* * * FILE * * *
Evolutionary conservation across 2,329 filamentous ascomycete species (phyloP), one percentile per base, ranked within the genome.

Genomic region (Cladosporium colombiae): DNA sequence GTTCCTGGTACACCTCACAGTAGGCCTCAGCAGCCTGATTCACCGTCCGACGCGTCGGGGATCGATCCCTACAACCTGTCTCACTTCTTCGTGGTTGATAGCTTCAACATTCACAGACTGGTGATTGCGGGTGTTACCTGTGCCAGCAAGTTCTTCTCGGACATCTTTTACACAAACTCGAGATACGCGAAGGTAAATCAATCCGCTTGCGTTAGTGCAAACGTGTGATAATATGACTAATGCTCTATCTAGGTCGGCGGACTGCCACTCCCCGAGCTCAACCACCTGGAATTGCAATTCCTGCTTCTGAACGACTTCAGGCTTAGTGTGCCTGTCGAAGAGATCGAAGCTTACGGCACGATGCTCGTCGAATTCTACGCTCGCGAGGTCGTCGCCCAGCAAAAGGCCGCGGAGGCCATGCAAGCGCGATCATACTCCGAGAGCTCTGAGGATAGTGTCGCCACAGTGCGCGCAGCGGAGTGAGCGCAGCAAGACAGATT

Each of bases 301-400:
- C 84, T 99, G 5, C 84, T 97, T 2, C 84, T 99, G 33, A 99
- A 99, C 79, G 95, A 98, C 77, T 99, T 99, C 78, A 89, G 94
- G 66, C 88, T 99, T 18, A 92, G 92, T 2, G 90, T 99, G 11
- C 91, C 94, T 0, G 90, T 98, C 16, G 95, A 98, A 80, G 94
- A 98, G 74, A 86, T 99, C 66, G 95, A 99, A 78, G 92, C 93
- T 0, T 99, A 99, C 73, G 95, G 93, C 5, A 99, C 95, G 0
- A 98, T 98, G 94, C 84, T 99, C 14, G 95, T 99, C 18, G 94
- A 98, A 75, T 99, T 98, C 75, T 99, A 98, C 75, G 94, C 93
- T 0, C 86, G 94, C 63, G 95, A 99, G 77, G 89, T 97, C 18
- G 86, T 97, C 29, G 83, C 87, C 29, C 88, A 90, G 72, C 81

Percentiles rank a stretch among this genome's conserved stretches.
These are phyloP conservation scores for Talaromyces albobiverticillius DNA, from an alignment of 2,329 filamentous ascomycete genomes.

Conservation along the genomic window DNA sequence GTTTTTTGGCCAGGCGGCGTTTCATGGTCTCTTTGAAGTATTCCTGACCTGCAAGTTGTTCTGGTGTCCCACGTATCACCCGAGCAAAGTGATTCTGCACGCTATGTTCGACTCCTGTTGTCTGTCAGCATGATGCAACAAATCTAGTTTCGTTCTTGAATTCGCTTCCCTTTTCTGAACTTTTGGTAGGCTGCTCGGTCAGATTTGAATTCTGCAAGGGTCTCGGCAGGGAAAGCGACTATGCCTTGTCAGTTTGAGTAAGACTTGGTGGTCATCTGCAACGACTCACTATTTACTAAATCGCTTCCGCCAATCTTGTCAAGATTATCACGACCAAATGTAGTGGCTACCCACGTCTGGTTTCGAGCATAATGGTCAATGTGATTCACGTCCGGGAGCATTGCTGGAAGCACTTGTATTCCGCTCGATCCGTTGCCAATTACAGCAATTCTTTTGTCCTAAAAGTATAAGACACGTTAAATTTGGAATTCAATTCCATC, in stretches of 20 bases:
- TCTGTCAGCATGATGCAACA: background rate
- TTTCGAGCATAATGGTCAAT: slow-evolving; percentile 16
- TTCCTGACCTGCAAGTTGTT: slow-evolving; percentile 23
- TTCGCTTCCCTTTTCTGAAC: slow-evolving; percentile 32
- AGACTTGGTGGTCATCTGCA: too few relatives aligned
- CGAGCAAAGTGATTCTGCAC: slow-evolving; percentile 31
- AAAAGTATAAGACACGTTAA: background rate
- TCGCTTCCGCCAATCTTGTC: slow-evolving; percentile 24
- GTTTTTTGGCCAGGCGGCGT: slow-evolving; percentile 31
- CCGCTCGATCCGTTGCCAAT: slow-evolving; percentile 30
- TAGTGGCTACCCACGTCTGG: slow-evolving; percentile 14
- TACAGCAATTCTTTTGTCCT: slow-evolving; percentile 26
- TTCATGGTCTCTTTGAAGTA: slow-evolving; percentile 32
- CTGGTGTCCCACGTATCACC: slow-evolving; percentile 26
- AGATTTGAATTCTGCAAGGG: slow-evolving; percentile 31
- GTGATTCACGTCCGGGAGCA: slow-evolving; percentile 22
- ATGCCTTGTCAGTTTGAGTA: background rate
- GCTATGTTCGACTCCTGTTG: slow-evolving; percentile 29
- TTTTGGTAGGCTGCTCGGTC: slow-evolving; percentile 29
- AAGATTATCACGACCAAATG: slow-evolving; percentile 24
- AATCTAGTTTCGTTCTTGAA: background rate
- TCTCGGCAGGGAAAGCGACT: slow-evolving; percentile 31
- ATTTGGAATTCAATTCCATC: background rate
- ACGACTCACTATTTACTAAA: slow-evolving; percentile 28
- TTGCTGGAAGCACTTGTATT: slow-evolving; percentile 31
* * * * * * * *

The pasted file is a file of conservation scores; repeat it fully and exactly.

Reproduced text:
Evolutionary conservation across 2,329 filamentous ascomycete species (phyloP), one percentile per base, ranked within the genome.

Genomic region (Cladosporium colombiae): DNA sequence GTTCCTGGTACACCTCACAGTAGGCCTCAGCAGCCTGATTCACCGTCCGACGCGTCGGGGATCGATCCCTACAACCTGTCTCACTTCTTCGTGGTTGATAGCTTCAACATTCACAGACTGGTGATTGCGGGTGTTACCTGTGCCAGCAAGTTCTTCTCGGACATCTTTTACACAAACTCGAGATACGCGAAGGTAAATCAATCCGCTTGCGTTAGTGCAAACGTGTGATAATATGACTAATGCTCTATCTAGGTCGGCGGACTGCCACTCCCCGAGCTCAACCACCTGGAATTGCAATTCCTGCTTCTGAACGACTTCAGGCTTAGTGTGCCTGTCGAAGAGATCGAAGCTTACGGCACGATGCTCGTCGAATTCTACGCTCGCGAGGTCGTCGCCCAGCAAAAGGCCGCGGAGGCCATGCAAGCGCGATCATACTCCGAGAGCTCTGAGGATAGTGTCGCCACAGTGCGCGCAGCGGAGTGAGCGCAGCAAGACAGATT

Each of bases 301-400:
- C 84, T 99, G 5, C 84, T 97, T 2, C 84, T 99, G 33, A 99
- A 99, C 79, G 95, A 98, C 77, T 99, T 99, C 78, A 89, G 94
- G 66, C 88, T 99, T 18, A 92, G 92, T 2, G 90, T 99, G 11
- C 91, C 94, T 0, G 90, T 98, C 16, G 95, A 98, A 80, G 94
- A 98, G 74, A 86, T 99, C 66, G 95, A 99, A 78, G 92, C 93
- T 0, T 99, A 99, C 73, G 95, G 93, C 5, A 99, C 95, G 0
- A 98, T 98, G 94, C 84, T 99, C 14, G 95, T 99, C 18, G 94
- A 98, A 75, T 99, T 98, C 75, T 99, A 98, C 75, G 94, C 93
- T 0, C 86, G 94, C 63, G 95, A 99, G 77, G 89, T 97, C 18
- G 86, T 97, C 29, G 83, C 87, C 29, C 88, A 90, G 72, C 81

Percentiles rank a stretch among this genome's conserved stretches.
These are phyloP conservation scores for Talaromyces albobiverticillius DNA, from an alignment of 2,329 filamentous ascomycete genomes.

Conservation along the genomic window DNA sequence GTTTTTTGGCCAGGCGGCGTTTCATGGTCTCTTTGAAGTATTCCTGACCTGCAAGTTGTTCTGGTGTCCCACGTATCACCCGAGCAAAGTGATTCTGCACGCTATGTTCGACTCCTGTTGTCTGTCAGCATGATGCAACAAATCTAGTTTCGTTCTTGAATTCGCTTCCCTTTTCTGAACTTTTGGTAGGCTGCTCGGTCAGATTTGAATTCTGCAAGGGTCTCGGCAGGGAAAGCGACTATGCCTTGTCAGTTTGAGTAAGACTTGGTGGTCATCTGCAACGACTCACTATTTACTAAATCGCTTCCGCCAATCTTGTCAAGATTATCACGACCAAATGTAGTGGCTACCCACGTCTGGTTTCGAGCATAATGGTCAATGTGATTCACGTCCGGGAGCATTGCTGGAAGCACTTGTATTCCGCTCGATCCGTTGCCAATTACAGCAATTCTTTTGTCCTAAAAGTATAAGACACGTTAAATTTGGAATTCAATTCCATC, in stretches of 20 bases:
- TCTGTCAGCATGATGCAACA: background rate
- TTTCGAGCATAATGGTCAAT: slow-evolving; percentile 16
- TTCCTGACCTGCAAGTTGTT: slow-evolving; percentile 23
- TTCGCTTCCCTTTTCTGAAC: slow-evolving; percentile 32
- AGACTTGGTGGTCATCTGCA: too few relatives aligned
- CGAGCAAAGTGATTCTGCAC: slow-evolving; percentile 31
- AAAAGTATAAGACACGTTAA: background rate
- TCGCTTCCGCCAATCTTGTC: slow-evolving; percentile 24
- GTTTTTTGGCCAGGCGGCGT: slow-evolving; percentile 31
- CCGCTCGATCCGTTGCCAAT: slow-evolving; percentile 30
- TAGTGGCTACCCACGTCTGG: slow-evolving; percentile 14
- TACAGCAATTCTTTTGTCCT: slow-evolving; percentile 26
- TTCATGGTCTCTTTGAAGTA: slow-evolving; percentile 32
- CTGGTGTCCCACGTATCACC: slow-evolving; percentile 26
- AGATTTGAATTCTGCAAGGG: slow-evolving; percentile 31
- GTGATTCACGTCCGGGAGCA: slow-evolving; percentile 22
- ATGCCTTGTCAGTTTGAGTA: background rate
- GCTATGTTCGACTCCTGTTG: slow-evolving; percentile 29
- TTTTGGTAGGCTGCTCGGTC: slow-evolving; percentile 29
- AAGATTATCACGACCAAATG: slow-evolving; percentile 24
- AATCTAGTTTCGTTCTTGAA: background rate
- TCTCGGCAGGGAAAGCGACT: slow-evolving; percentile 31
- ATTTGGAATTCAATTCCATC: background rate
- ACGACTCACTATTTACTAAA: slow-evolving; percentile 28
- TTGCTGGAAGCACTTGTATT: slow-evolving; percentile 31